Hello everyone. We’re basically crawling our way towards the kids’ Spring Break here, with only a few more days to go. I’m so much looking forward to some relaxed family time and not having the rush of homework, activities, early bedtimes and sports. Today’s little blog is about pride, something I thought about a lot last week, during which we had one of family “ups” as well as one “down.”
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There are so many moments in our lives as parents during which we feel flat out crummy. Your toddler screams when you won’t buy her the pink unicorn in a store, one boy takes a stab at another in public and a stranger nods her head in disapproval, and then of course you loose your patience and yell. Yup.
And then there are those moments we were just feel proud. PROUD. I’ve been asking myself lately: what is pride? To me, pride is an emotion that fills your soul. It is one of the joys of motherhood. Doubts, concerns and anxieties fade and your entire brain is swimming in a state of sunny satisfaction. You study your child and think: how can I have been gifted this miraculous, gorgeous little being?
Two moments in our house last week made me feel decidedly not proud and PROUD.
For the first, one child announced to me the night before a test that he, well, had a test. All weekend long we’d been hanging around his school watching Varsity basketball games. It was a lot of fun admittedly and he didn’t want to miss all that. Who can blame him? But when this child told me at 8pm the night before his test that he had a test (something he had known on Friday but “forgot”), I was SO put off. What I should have done is said, “well, you did not prepare. Now go to bed and let the chips fall where they may. If you don’t do as well as you want to, that is because you did not prepare, and therein will lie the lesson.” My husband TOLD me to say that but I didn’t. Instead, I stayed up with him and studied and quizzed him for two hours. During those weary hours I scolded him, told him I was exhausted, and treated myself to a white wine spritzer. Yup. It was not pretty. I wasn’t the best mom that night. Between my admonishments (which cost us too much time), we discussed water processes around the globe. To add smoke to the fire, I was missing Downton Abbey. Not kidding. What bad timing! Kids can be really cruel.
Two days later said child comes home and tells me he got a good grade on the test. Now, we’ve had plenty of bad grades, believe me. Yet I was not proud. In fact, I was peeved. After all my reprimanding on the importance of being prepared, I had swung in as damage control and helped him avert disaster. When I think about how to be a better parent, I realize that I denied my child a valuable life lesson. A poor grade would have been right – not a better grade due to Mommy’s rigorous help at the last minute. So he got the grade, but was robbed of a valuable life lesson: the value of working hard and getting your act together.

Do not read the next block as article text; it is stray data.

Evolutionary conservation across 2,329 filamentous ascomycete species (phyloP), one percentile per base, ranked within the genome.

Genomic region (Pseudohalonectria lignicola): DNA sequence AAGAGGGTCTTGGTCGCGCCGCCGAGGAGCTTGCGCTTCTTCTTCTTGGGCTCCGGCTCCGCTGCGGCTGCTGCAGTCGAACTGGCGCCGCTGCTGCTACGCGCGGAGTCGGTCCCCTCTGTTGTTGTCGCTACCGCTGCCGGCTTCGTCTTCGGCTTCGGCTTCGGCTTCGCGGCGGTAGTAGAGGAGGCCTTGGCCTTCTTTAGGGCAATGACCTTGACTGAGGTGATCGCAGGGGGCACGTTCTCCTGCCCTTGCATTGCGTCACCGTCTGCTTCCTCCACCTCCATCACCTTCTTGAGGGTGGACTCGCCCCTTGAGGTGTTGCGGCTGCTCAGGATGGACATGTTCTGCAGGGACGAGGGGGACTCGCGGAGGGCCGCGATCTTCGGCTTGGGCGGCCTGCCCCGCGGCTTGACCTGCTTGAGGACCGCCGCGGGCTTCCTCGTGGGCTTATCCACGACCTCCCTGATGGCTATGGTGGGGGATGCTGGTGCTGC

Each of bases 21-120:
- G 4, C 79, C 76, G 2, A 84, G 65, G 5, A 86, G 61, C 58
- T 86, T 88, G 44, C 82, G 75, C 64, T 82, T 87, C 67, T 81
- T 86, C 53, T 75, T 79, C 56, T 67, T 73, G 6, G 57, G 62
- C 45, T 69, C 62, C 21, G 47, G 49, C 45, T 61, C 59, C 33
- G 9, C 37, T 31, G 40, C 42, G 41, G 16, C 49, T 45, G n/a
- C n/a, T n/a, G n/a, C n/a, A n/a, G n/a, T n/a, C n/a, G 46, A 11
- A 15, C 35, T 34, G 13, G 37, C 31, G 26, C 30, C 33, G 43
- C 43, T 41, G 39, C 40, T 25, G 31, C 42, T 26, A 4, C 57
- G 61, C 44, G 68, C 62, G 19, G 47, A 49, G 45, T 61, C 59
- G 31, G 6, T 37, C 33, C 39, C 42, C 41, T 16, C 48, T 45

Contrast this to how I felt the other day when Lachlan my 9 year old son won a special award for being the Most Improved Player on his recreational basketball team. Last year, Lachlan said disliked basketball and this year, we had a battle over whether he should play at all. I realize in retrospect that he didn’t dislike basketball; rather, he just felt like he wasn’t good at it and therefore, didn’t want to play it as much as soccer. “Soccer is my sport, Mom”, he kept repeating. How natural it is for us to reject what we don’t feel competent doing.
Basketball is in our family blood. Never one to give up easily, I cajoled Lachlan to keep at it, and he did. Somehow, he found his stride this season. In the shooting area, we still have some work to do, but Lachlan is dogged. He’s a ball-stealer. He GOES FOR IT. He doesn’t give in. He gives it everything he’s got. HE TRIES.
I was drowning in pride. And the reason is pretty simple: my kid had tried really really hard at something that was hard for him. When you weigh 60 pounds and are under 5 feet tall, hurling a basketball into a hoop is hard!
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So one child got the life lesson. He’s learning to never give up. When that process of stride is there, regardless of the outcome, you gotta feel good as a parent right? Because the person who really tries ends up getting somewhere. Maybe not where they intended to be. But somewhere pretty good.
What makes you feel proud as a parent?
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